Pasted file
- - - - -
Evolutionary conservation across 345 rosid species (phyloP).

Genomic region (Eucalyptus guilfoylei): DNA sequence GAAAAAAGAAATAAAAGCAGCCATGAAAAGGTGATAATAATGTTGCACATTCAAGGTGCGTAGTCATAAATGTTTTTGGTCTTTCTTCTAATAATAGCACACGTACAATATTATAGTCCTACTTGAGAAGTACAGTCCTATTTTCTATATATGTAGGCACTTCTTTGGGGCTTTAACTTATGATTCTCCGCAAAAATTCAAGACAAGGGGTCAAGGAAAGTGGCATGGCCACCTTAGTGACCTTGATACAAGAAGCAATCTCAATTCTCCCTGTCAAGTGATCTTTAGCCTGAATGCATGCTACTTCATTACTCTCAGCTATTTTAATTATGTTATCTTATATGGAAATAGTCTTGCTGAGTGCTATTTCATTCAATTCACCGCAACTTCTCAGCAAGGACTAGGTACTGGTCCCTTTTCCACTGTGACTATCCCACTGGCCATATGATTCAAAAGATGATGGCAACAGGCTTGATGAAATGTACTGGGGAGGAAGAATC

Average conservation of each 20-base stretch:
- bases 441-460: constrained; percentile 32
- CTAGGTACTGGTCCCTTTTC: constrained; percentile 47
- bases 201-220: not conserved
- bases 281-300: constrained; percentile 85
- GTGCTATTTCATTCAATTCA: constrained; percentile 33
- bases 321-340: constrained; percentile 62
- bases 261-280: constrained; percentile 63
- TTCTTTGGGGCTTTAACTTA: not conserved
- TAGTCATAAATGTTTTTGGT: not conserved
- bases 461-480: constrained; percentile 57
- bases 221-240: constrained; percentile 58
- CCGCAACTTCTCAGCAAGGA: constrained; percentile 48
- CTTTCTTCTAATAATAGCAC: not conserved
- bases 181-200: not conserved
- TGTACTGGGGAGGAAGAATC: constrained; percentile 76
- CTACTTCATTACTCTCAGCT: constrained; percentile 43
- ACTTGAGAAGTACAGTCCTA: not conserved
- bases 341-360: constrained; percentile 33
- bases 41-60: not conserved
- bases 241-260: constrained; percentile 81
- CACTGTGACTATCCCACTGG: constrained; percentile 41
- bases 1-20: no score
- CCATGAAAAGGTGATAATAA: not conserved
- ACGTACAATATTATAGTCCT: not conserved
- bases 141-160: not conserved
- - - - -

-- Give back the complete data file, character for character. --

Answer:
Evolutionary conservation across 345 rosid species (phyloP).

Genomic region (Eucalyptus guilfoylei): DNA sequence GAAAAAAGAAATAAAAGCAGCCATGAAAAGGTGATAATAATGTTGCACATTCAAGGTGCGTAGTCATAAATGTTTTTGGTCTTTCTTCTAATAATAGCACACGTACAATATTATAGTCCTACTTGAGAAGTACAGTCCTATTTTCTATATATGTAGGCACTTCTTTGGGGCTTTAACTTATGATTCTCCGCAAAAATTCAAGACAAGGGGTCAAGGAAAGTGGCATGGCCACCTTAGTGACCTTGATACAAGAAGCAATCTCAATTCTCCCTGTCAAGTGATCTTTAGCCTGAATGCATGCTACTTCATTACTCTCAGCTATTTTAATTATGTTATCTTATATGGAAATAGTCTTGCTGAGTGCTATTTCATTCAATTCACCGCAACTTCTCAGCAAGGACTAGGTACTGGTCCCTTTTCCACTGTGACTATCCCACTGGCCATATGATTCAAAAGATGATGGCAACAGGCTTGATGAAATGTACTGGGGAGGAAGAATC

Average conservation of each 20-base stretch:
- bases 441-460: constrained; percentile 32
- CTAGGTACTGGTCCCTTTTC: constrained; percentile 47
- bases 201-220: not conserved
- bases 281-300: constrained; percentile 85
- GTGCTATTTCATTCAATTCA: constrained; percentile 33
- bases 321-340: constrained; percentile 62
- bases 261-280: constrained; percentile 63
- TTCTTTGGGGCTTTAACTTA: not conserved
- TAGTCATAAATGTTTTTGGT: not conserved
- bases 461-480: constrained; percentile 57
- bases 221-240: constrained; percentile 58
- CCGCAACTTCTCAGCAAGGA: constrained; percentile 48
- CTTTCTTCTAATAATAGCAC: not conserved
- bases 181-200: not conserved
- TGTACTGGGGAGGAAGAATC: constrained; percentile 76
- CTACTTCATTACTCTCAGCT: constrained; percentile 43
- ACTTGAGAAGTACAGTCCTA: not conserved
- bases 341-360: constrained; percentile 33
- bases 41-60: not conserved
- bases 241-260: constrained; percentile 81
- CACTGTGACTATCCCACTGG: constrained; percentile 41
- bases 1-20: no score
- CCATGAAAAGGTGATAATAA: not conserved
- ACGTACAATATTATAGTCCT: not conserved
- bases 141-160: not conserved